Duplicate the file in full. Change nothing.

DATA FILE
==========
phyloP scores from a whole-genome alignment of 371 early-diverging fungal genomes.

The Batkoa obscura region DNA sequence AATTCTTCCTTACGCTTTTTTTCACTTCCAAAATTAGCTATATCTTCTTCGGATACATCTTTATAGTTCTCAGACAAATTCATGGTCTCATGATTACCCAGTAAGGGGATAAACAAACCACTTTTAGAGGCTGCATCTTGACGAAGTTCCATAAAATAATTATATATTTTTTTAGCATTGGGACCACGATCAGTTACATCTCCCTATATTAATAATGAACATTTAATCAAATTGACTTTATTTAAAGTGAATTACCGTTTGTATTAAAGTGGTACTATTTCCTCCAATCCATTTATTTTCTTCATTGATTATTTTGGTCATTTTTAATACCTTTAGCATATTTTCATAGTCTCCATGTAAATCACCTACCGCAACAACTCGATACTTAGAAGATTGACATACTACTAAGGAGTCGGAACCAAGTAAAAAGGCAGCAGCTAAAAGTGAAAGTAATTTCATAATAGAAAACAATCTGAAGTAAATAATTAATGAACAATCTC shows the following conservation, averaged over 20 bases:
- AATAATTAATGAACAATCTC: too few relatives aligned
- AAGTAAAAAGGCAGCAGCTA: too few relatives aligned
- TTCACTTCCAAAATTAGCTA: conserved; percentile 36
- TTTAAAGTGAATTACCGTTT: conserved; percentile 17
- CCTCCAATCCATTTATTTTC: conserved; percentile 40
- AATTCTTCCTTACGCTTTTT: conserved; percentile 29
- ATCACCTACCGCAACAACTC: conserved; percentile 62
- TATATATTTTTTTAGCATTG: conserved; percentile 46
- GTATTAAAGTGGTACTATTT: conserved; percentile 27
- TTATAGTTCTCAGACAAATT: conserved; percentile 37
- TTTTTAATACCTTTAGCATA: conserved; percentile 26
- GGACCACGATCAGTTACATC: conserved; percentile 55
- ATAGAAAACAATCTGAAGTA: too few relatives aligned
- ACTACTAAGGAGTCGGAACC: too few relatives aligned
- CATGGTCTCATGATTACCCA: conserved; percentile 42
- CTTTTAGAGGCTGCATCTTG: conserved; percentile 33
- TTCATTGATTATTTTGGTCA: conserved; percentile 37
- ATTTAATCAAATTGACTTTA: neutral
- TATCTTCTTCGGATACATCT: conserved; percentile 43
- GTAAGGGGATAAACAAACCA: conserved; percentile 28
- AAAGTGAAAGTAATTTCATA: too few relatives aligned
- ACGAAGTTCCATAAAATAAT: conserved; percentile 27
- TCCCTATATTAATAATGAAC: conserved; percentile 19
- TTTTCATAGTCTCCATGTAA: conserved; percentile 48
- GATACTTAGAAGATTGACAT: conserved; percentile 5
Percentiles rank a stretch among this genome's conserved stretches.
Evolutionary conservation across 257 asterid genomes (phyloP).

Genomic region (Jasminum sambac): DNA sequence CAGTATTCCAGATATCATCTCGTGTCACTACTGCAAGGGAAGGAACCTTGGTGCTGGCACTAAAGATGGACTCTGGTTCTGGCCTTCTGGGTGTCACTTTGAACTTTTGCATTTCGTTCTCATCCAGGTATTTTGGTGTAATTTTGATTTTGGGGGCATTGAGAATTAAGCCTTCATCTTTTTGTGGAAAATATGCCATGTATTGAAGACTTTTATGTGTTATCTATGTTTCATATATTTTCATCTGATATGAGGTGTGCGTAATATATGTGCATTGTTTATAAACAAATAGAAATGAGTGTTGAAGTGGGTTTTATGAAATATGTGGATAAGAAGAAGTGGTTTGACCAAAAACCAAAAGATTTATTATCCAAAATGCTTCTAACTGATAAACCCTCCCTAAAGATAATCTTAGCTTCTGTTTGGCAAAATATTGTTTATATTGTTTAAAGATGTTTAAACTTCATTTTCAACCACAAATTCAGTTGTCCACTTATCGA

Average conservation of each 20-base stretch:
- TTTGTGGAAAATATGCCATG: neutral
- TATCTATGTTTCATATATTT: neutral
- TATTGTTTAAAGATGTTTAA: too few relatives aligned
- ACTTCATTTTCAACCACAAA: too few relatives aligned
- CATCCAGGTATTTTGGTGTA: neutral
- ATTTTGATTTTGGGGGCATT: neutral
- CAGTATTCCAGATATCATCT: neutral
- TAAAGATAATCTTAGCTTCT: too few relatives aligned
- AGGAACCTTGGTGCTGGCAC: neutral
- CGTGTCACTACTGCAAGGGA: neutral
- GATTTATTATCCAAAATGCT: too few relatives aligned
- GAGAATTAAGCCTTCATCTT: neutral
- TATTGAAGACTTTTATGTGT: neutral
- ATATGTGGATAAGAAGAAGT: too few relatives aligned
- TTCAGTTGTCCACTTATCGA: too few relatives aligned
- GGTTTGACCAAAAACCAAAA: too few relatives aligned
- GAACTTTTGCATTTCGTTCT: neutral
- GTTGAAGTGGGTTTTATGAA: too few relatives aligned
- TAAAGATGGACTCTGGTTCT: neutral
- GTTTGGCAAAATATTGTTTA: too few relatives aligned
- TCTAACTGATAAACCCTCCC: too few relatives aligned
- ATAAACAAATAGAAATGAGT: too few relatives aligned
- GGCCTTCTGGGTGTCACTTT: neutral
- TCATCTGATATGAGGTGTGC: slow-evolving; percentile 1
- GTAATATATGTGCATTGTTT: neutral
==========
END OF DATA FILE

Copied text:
phyloP scores from a whole-genome alignment of 371 early-diverging fungal genomes.

The Batkoa obscura region DNA sequence AATTCTTCCTTACGCTTTTTTTCACTTCCAAAATTAGCTATATCTTCTTCGGATACATCTTTATAGTTCTCAGACAAATTCATGGTCTCATGATTACCCAGTAAGGGGATAAACAAACCACTTTTAGAGGCTGCATCTTGACGAAGTTCCATAAAATAATTATATATTTTTTTAGCATTGGGACCACGATCAGTTACATCTCCCTATATTAATAATGAACATTTAATCAAATTGACTTTATTTAAAGTGAATTACCGTTTGTATTAAAGTGGTACTATTTCCTCCAATCCATTTATTTTCTTCATTGATTATTTTGGTCATTTTTAATACCTTTAGCATATTTTCATAGTCTCCATGTAAATCACCTACCGCAACAACTCGATACTTAGAAGATTGACATACTACTAAGGAGTCGGAACCAAGTAAAAAGGCAGCAGCTAAAAGTGAAAGTAATTTCATAATAGAAAACAATCTGAAGTAAATAATTAATGAACAATCTC shows the following conservation, averaged over 20 bases:
- AATAATTAATGAACAATCTC: too few relatives aligned
- AAGTAAAAAGGCAGCAGCTA: too few relatives aligned
- TTCACTTCCAAAATTAGCTA: conserved; percentile 36
- TTTAAAGTGAATTACCGTTT: conserved; percentile 17
- CCTCCAATCCATTTATTTTC: conserved; percentile 40
- AATTCTTCCTTACGCTTTTT: conserved; percentile 29
- ATCACCTACCGCAACAACTC: conserved; percentile 62
- TATATATTTTTTTAGCATTG: conserved; percentile 46
- GTATTAAAGTGGTACTATTT: conserved; percentile 27
- TTATAGTTCTCAGACAAATT: conserved; percentile 37
- TTTTTAATACCTTTAGCATA: conserved; percentile 26
- GGACCACGATCAGTTACATC: conserved; percentile 55
- ATAGAAAACAATCTGAAGTA: too few relatives aligned
- ACTACTAAGGAGTCGGAACC: too few relatives aligned
- CATGGTCTCATGATTACCCA: conserved; percentile 42
- CTTTTAGAGGCTGCATCTTG: conserved; percentile 33
- TTCATTGATTATTTTGGTCA: conserved; percentile 37
- ATTTAATCAAATTGACTTTA: neutral
- TATCTTCTTCGGATACATCT: conserved; percentile 43
- GTAAGGGGATAAACAAACCA: conserved; percentile 28
- AAAGTGAAAGTAATTTCATA: too few relatives aligned
- ACGAAGTTCCATAAAATAAT: conserved; percentile 27
- TCCCTATATTAATAATGAAC: conserved; percentile 19
- TTTTCATAGTCTCCATGTAA: conserved; percentile 48
- GATACTTAGAAGATTGACAT: conserved; percentile 5
Percentiles rank a stretch among this genome's conserved stretches.
Evolutionary conservation across 257 asterid genomes (phyloP).

Genomic region (Jasminum sambac): DNA sequence CAGTATTCCAGATATCATCTCGTGTCACTACTGCAAGGGAAGGAACCTTGGTGCTGGCACTAAAGATGGACTCTGGTTCTGGCCTTCTGGGTGTCACTTTGAACTTTTGCATTTCGTTCTCATCCAGGTATTTTGGTGTAATTTTGATTTTGGGGGCATTGAGAATTAAGCCTTCATCTTTTTGTGGAAAATATGCCATGTATTGAAGACTTTTATGTGTTATCTATGTTTCATATATTTTCATCTGATATGAGGTGTGCGTAATATATGTGCATTGTTTATAAACAAATAGAAATGAGTGTTGAAGTGGGTTTTATGAAATATGTGGATAAGAAGAAGTGGTTTGACCAAAAACCAAAAGATTTATTATCCAAAATGCTTCTAACTGATAAACCCTCCCTAAAGATAATCTTAGCTTCTGTTTGGCAAAATATTGTTTATATTGTTTAAAGATGTTTAAACTTCATTTTCAACCACAAATTCAGTTGTCCACTTATCGA

Average conservation of each 20-base stretch:
- TTTGTGGAAAATATGCCATG: neutral
- TATCTATGTTTCATATATTT: neutral
- TATTGTTTAAAGATGTTTAA: too few relatives aligned
- ACTTCATTTTCAACCACAAA: too few relatives aligned
- CATCCAGGTATTTTGGTGTA: neutral
- ATTTTGATTTTGGGGGCATT: neutral
- CAGTATTCCAGATATCATCT: neutral
- TAAAGATAATCTTAGCTTCT: too few relatives aligned
- AGGAACCTTGGTGCTGGCAC: neutral
- CGTGTCACTACTGCAAGGGA: neutral
- GATTTATTATCCAAAATGCT: too few relatives aligned
- GAGAATTAAGCCTTCATCTT: neutral
- TATTGAAGACTTTTATGTGT: neutral
- ATATGTGGATAAGAAGAAGT: too few relatives aligned
- TTCAGTTGTCCACTTATCGA: too few relatives aligned
- GGTTTGACCAAAAACCAAAA: too few relatives aligned
- GAACTTTTGCATTTCGTTCT: neutral
- GTTGAAGTGGGTTTTATGAA: too few relatives aligned
- TAAAGATGGACTCTGGTTCT: neutral
- GTTTGGCAAAATATTGTTTA: too few relatives aligned
- TCTAACTGATAAACCCTCCC: too few relatives aligned
- ATAAACAAATAGAAATGAGT: too few relatives aligned
- GGCCTTCTGGGTGTCACTTT: neutral
- TCATCTGATATGAGGTGTGC: slow-evolving; percentile 1
- GTAATATATGTGCATTGTTT: neutral